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Report: Most Teachers Use Social Media, Worry It Will Cause Conflict
Eighty percent of K-12 teachers use social media for personal or professional reasons, yet the same number worry about conflicts that may arise with their students or their parents as a result, according to a new survey from the University of Phoenix College of Education.
"Students are engaged daily in social media, so it presents a great way to connect with them," said Kathy Cook, director of educational technology for University of Phoenix College of Education, in a prepared statement. "Social media can also help tie classroom learning to real-world scenarios, which can enhance student learning. Many teachers see the value of using these tools in the classroom, but may be reluctant to engage without clear guidelines and training."
Other key findings of the survey include:
- Fifty-eight percent of high school teachers and 47 percent of all K-12 teachers who responded said that they believe social media use can enhance their students' educational experience;
- Only 17 percent of respondents told researchers that they've encouraged students to connect with them via social media, and only 18 percent said they've integrated it into their classrooms;
- Among respondents who teach high school students, 21 percent said they have invited students to connect with them through social media and 19 percent reported that they have integrated it into their classrooms;
- Fifty-five percent of those surveyed said they had not integrated social media into their classrooms and do not plan to and 27 percent said they have not integrated it into their classrooms but do want to in the future;
- Sixty-nine percent of respondents told researchers they believe parents sometimes use social media to monitor teachers' work or personal lives; and
- Only 29 percent "of K-12 teachers say they have received significant or adequate training about interacting with students and parents in social media," according to information released by University of Phoenix.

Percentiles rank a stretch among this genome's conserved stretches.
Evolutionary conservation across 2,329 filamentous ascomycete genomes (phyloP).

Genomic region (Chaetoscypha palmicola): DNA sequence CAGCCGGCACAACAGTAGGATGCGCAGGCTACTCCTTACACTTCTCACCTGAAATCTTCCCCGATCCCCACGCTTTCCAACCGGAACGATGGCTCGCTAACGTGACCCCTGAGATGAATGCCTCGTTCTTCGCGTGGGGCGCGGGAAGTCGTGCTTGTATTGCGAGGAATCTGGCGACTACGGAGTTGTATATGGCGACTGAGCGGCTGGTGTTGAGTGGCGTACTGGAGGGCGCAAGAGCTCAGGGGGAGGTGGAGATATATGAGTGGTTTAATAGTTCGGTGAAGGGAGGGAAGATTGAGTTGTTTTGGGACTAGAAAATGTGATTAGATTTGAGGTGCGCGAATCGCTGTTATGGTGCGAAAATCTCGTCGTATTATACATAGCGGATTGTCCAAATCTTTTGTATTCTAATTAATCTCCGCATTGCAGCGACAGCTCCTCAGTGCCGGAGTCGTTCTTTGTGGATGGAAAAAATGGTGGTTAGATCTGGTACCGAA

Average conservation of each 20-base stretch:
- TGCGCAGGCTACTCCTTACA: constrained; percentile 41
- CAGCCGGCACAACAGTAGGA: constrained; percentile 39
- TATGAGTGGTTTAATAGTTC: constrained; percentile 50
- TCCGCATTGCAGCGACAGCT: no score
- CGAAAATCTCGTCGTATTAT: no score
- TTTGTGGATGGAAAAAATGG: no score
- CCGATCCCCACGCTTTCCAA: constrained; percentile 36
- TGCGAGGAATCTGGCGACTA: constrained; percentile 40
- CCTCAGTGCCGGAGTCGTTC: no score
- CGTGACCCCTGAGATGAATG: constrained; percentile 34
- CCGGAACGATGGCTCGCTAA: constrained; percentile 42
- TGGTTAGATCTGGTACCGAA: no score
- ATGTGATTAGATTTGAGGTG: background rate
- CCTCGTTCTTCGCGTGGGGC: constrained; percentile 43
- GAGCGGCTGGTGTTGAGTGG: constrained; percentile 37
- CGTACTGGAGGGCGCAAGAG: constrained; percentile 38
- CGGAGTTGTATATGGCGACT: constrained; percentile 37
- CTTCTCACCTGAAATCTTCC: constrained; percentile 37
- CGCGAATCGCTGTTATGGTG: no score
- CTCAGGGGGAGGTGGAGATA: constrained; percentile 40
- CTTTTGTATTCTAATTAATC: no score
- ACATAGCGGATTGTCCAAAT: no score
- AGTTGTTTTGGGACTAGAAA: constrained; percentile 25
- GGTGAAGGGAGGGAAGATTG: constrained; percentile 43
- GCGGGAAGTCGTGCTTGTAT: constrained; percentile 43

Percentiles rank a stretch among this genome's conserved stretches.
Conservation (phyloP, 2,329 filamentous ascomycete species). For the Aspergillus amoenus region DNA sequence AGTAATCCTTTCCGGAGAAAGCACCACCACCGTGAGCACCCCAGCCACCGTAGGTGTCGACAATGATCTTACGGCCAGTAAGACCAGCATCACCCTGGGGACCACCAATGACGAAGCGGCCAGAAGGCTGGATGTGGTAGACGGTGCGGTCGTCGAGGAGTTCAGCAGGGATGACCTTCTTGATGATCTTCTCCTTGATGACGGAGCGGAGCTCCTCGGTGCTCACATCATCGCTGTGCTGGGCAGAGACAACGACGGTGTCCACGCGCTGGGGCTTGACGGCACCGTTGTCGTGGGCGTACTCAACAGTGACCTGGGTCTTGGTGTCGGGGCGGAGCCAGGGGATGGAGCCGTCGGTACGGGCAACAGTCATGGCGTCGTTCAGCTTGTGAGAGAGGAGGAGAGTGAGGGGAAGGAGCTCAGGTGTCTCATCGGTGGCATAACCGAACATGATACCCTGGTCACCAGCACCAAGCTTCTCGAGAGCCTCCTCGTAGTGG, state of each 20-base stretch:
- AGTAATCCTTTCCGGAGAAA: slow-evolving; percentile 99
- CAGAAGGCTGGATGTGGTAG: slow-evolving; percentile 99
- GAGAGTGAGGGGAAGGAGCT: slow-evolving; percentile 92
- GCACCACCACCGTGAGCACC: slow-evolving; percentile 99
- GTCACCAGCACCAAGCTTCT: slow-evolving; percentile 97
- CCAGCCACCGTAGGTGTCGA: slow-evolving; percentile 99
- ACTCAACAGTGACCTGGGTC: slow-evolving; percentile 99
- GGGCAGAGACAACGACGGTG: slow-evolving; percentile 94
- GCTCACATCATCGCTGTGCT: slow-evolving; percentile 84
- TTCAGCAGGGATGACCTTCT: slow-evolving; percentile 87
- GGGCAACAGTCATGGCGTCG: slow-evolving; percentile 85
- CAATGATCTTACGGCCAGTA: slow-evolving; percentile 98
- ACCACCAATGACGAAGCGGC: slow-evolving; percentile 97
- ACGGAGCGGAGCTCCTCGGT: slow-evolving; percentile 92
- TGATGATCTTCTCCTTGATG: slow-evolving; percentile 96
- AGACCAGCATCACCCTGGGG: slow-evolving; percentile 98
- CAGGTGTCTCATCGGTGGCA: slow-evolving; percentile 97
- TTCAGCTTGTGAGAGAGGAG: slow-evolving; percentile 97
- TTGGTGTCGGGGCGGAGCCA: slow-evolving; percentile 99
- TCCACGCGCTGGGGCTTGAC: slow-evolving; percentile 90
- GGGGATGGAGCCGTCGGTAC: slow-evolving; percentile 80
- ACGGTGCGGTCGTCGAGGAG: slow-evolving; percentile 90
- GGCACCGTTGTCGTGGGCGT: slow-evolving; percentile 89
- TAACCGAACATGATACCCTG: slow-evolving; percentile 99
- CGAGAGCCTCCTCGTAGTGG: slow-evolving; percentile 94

Cook offered three tips to help teachers more effectively use social media to connect with students and parents:
- Choose the right tool. Class-specific Twitter feeds can be used to share updates, facilitate conversations, assist students with projects or to share ideas with parents;
- Have and communicate a specific policy and don't deviate from it. For example, teachers might tell students and parents that they keep their Facebook profiles personal, but encourage them to reach out on Twitter; and
- Look for social tools built specifically for the classroom.
"Many professionals face challenges navigating how and when to use social media and whether they should merge their personal and professional lives," said Cook, in a prepared statement. "Perhaps nowhere is the line more blurred than for teachers. On one hand, social media can be a valuable tool for learning and connecting with students and parents; on the other, it can invite inappropriate behavior and misuse."
The survey was conducted by Harris Interactive and included responses from 1,005 K-12 teachers working in the United States.
Joshua Bolkan is the multimedia editor for Campus Technology and THE Journal. He can be reached at email@example.com.